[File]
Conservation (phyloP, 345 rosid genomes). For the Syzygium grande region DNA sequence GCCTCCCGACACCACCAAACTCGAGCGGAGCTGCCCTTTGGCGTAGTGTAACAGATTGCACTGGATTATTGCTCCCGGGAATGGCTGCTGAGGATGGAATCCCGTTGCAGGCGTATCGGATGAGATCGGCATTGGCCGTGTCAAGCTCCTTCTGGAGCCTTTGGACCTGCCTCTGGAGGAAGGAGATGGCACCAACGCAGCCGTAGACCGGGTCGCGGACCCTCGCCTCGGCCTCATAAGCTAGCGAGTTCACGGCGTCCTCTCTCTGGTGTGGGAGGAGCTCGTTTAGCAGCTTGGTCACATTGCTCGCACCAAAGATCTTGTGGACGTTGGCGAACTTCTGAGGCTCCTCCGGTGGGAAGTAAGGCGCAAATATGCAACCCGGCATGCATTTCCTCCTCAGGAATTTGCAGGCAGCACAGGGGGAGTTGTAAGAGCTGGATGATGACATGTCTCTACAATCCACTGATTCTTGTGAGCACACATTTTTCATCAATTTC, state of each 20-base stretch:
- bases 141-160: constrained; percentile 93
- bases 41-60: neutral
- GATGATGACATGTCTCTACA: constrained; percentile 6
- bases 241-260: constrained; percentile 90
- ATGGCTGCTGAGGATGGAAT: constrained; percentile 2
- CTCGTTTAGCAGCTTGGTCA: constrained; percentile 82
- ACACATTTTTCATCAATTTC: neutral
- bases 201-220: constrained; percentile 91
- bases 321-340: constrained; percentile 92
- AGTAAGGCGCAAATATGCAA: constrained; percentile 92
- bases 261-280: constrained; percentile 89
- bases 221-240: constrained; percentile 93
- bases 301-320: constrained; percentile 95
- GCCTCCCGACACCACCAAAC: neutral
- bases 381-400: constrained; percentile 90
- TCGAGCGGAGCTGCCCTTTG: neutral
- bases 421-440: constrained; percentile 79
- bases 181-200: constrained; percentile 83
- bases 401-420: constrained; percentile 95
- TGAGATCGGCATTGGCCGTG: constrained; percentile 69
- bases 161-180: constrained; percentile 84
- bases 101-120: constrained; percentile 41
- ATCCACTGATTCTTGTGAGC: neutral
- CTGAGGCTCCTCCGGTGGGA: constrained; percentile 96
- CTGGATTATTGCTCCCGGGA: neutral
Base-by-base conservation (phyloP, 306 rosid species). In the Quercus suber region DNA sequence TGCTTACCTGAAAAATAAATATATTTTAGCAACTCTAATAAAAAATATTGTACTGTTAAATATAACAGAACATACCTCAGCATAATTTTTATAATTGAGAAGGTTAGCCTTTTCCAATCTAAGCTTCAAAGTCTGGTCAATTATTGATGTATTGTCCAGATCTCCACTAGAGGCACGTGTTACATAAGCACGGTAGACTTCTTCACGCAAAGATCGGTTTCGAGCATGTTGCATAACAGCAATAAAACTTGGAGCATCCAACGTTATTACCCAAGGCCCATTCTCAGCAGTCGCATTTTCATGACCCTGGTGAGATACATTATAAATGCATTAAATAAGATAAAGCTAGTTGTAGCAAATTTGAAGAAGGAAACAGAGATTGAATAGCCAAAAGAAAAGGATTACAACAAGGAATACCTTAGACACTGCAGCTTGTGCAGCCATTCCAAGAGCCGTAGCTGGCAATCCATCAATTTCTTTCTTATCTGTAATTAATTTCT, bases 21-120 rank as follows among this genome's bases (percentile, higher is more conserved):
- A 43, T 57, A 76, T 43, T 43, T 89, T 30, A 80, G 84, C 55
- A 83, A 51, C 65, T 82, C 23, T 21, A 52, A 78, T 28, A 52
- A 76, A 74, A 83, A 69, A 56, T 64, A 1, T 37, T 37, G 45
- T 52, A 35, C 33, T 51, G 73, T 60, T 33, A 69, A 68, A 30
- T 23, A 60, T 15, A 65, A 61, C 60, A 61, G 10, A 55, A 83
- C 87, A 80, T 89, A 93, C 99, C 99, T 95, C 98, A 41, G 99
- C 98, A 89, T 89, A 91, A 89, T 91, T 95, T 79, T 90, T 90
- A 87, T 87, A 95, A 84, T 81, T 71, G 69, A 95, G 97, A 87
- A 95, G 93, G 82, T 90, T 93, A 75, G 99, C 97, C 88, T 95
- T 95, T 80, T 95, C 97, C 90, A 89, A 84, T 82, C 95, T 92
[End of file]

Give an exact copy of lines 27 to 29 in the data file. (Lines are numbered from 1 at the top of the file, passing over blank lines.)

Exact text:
Base-by-base conservation (phyloP, 306 rosid species). In the Quercus suber region DNA sequence TGCTTACCTGAAAAATAAATATATTTTAGCAACTCTAATAAAAAATATTGTACTGTTAAATATAACAGAACATACCTCAGCATAATTTTTATAATTGAGAAGGTTAGCCTTTTCCAATCTAAGCTTCAAAGTCTGGTCAATTATTGATGTATTGTCCAGATCTCCACTAGAGGCACGTGTTACATAAGCACGGTAGACTTCTTCACGCAAAGATCGGTTTCGAGCATGTTGCATAACAGCAATAAAACTTGGAGCATCCAACGTTATTACCCAAGGCCCATTCTCAGCAGTCGCATTTTCATGACCCTGGTGAGATACATTATAAATGCATTAAATAAGATAAAGCTAGTTGTAGCAAATTTGAAGAAGGAAACAGAGATTGAATAGCCAAAAGAAAAGGATTACAACAAGGAATACCTTAGACACTGCAGCTTGTGCAGCCATTCCAAGAGCCGTAGCTGGCAATCCATCAATTTCTTTCTTATCTGTAATTAATTTCT, bases 21-120 rank as follows among this genome's bases (percentile, higher is more conserved):
- A 43, T 57, A 76, T 43, T 43, T 89, T 30, A 80, G 84, C 55
- A 83, A 51, C 65, T 82, C 23, T 21, A 52, A 78, T 28, A 52